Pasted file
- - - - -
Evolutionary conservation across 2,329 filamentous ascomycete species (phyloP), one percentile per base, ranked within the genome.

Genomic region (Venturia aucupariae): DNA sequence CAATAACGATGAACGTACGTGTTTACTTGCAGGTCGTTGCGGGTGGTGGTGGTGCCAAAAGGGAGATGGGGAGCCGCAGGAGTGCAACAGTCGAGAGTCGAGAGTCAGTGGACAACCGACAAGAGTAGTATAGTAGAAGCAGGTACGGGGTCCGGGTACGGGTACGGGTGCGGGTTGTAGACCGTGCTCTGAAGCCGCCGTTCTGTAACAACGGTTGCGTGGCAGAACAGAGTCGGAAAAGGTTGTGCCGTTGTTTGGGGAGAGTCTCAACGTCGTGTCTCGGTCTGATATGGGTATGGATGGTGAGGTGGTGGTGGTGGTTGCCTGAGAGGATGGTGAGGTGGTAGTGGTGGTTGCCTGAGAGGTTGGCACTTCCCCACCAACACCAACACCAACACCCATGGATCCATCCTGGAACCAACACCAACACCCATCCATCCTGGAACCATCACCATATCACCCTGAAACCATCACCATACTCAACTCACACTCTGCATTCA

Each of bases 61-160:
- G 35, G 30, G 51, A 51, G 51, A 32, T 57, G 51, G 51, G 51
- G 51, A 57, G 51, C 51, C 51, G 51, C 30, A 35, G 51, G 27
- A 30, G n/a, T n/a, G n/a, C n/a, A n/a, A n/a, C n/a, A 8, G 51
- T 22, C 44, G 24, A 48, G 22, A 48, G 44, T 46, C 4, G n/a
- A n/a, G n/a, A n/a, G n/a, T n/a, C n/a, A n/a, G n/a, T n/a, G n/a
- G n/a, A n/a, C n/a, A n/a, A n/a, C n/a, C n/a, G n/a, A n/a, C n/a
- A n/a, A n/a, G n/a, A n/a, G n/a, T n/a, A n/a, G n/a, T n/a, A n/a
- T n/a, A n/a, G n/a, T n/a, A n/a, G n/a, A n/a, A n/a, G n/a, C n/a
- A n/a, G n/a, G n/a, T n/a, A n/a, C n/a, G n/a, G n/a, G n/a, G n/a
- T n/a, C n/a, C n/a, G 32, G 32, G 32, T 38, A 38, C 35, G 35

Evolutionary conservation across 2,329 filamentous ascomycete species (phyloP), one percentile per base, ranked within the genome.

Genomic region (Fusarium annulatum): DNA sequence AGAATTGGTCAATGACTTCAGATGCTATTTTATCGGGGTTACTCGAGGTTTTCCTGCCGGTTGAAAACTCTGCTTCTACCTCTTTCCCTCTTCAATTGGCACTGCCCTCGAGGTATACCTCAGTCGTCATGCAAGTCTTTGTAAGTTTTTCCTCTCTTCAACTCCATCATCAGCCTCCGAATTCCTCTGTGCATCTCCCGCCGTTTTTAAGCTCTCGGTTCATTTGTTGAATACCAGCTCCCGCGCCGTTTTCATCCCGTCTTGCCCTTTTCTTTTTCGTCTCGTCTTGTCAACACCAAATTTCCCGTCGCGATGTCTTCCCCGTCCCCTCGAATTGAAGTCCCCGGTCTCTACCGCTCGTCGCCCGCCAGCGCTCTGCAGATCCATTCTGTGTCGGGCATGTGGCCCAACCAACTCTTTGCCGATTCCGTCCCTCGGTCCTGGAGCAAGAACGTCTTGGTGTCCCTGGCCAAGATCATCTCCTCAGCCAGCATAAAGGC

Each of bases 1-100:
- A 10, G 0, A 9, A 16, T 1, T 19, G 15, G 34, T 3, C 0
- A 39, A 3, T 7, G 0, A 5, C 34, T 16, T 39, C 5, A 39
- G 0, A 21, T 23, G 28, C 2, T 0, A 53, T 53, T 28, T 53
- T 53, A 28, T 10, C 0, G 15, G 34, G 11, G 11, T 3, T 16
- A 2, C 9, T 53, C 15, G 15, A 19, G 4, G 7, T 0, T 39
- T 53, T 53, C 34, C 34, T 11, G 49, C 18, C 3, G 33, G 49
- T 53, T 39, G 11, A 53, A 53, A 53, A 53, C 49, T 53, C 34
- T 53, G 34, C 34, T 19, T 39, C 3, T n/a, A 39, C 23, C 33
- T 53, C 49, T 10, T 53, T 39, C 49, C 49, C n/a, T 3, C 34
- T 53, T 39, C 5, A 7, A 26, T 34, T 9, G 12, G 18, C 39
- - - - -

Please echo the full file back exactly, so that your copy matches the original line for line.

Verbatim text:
Evolutionary conservation across 2,329 filamentous ascomycete species (phyloP), one percentile per base, ranked within the genome.

Genomic region (Venturia aucupariae): DNA sequence CAATAACGATGAACGTACGTGTTTACTTGCAGGTCGTTGCGGGTGGTGGTGGTGCCAAAAGGGAGATGGGGAGCCGCAGGAGTGCAACAGTCGAGAGTCGAGAGTCAGTGGACAACCGACAAGAGTAGTATAGTAGAAGCAGGTACGGGGTCCGGGTACGGGTACGGGTGCGGGTTGTAGACCGTGCTCTGAAGCCGCCGTTCTGTAACAACGGTTGCGTGGCAGAACAGAGTCGGAAAAGGTTGTGCCGTTGTTTGGGGAGAGTCTCAACGTCGTGTCTCGGTCTGATATGGGTATGGATGGTGAGGTGGTGGTGGTGGTTGCCTGAGAGGATGGTGAGGTGGTAGTGGTGGTTGCCTGAGAGGTTGGCACTTCCCCACCAACACCAACACCAACACCCATGGATCCATCCTGGAACCAACACCAACACCCATCCATCCTGGAACCATCACCATATCACCCTGAAACCATCACCATACTCAACTCACACTCTGCATTCA

Each of bases 61-160:
- G 35, G 30, G 51, A 51, G 51, A 32, T 57, G 51, G 51, G 51
- G 51, A 57, G 51, C 51, C 51, G 51, C 30, A 35, G 51, G 27
- A 30, G n/a, T n/a, G n/a, C n/a, A n/a, A n/a, C n/a, A 8, G 51
- T 22, C 44, G 24, A 48, G 22, A 48, G 44, T 46, C 4, G n/a
- A n/a, G n/a, A n/a, G n/a, T n/a, C n/a, A n/a, G n/a, T n/a, G n/a
- G n/a, A n/a, C n/a, A n/a, A n/a, C n/a, C n/a, G n/a, A n/a, C n/a
- A n/a, A n/a, G n/a, A n/a, G n/a, T n/a, A n/a, G n/a, T n/a, A n/a
- T n/a, A n/a, G n/a, T n/a, A n/a, G n/a, A n/a, A n/a, G n/a, C n/a
- A n/a, G n/a, G n/a, T n/a, A n/a, C n/a, G n/a, G n/a, G n/a, G n/a
- T n/a, C n/a, C n/a, G 32, G 32, G 32, T 38, A 38, C 35, G 35

Evolutionary conservation across 2,329 filamentous ascomycete species (phyloP), one percentile per base, ranked within the genome.

Genomic region (Fusarium annulatum): DNA sequence AGAATTGGTCAATGACTTCAGATGCTATTTTATCGGGGTTACTCGAGGTTTTCCTGCCGGTTGAAAACTCTGCTTCTACCTCTTTCCCTCTTCAATTGGCACTGCCCTCGAGGTATACCTCAGTCGTCATGCAAGTCTTTGTAAGTTTTTCCTCTCTTCAACTCCATCATCAGCCTCCGAATTCCTCTGTGCATCTCCCGCCGTTTTTAAGCTCTCGGTTCATTTGTTGAATACCAGCTCCCGCGCCGTTTTCATCCCGTCTTGCCCTTTTCTTTTTCGTCTCGTCTTGTCAACACCAAATTTCCCGTCGCGATGTCTTCCCCGTCCCCTCGAATTGAAGTCCCCGGTCTCTACCGCTCGTCGCCCGCCAGCGCTCTGCAGATCCATTCTGTGTCGGGCATGTGGCCCAACCAACTCTTTGCCGATTCCGTCCCTCGGTCCTGGAGCAAGAACGTCTTGGTGTCCCTGGCCAAGATCATCTCCTCAGCCAGCATAAAGGC

Each of bases 1-100:
- A 10, G 0, A 9, A 16, T 1, T 19, G 15, G 34, T 3, C 0
- A 39, A 3, T 7, G 0, A 5, C 34, T 16, T 39, C 5, A 39
- G 0, A 21, T 23, G 28, C 2, T 0, A 53, T 53, T 28, T 53
- T 53, A 28, T 10, C 0, G 15, G 34, G 11, G 11, T 3, T 16
- A 2, C 9, T 53, C 15, G 15, A 19, G 4, G 7, T 0, T 39
- T 53, T 53, C 34, C 34, T 11, G 49, C 18, C 3, G 33, G 49
- T 53, T 39, G 11, A 53, A 53, A 53, A 53, C 49, T 53, C 34
- T 53, G 34, C 34, T 19, T 39, C 3, T n/a, A 39, C 23, C 33
- T 53, C 49, T 10, T 53, T 39, C 49, C 49, C n/a, T 3, C 34
- T 53, T 39, C 5, A 7, A 26, T 34, T 9, G 12, G 18, C 39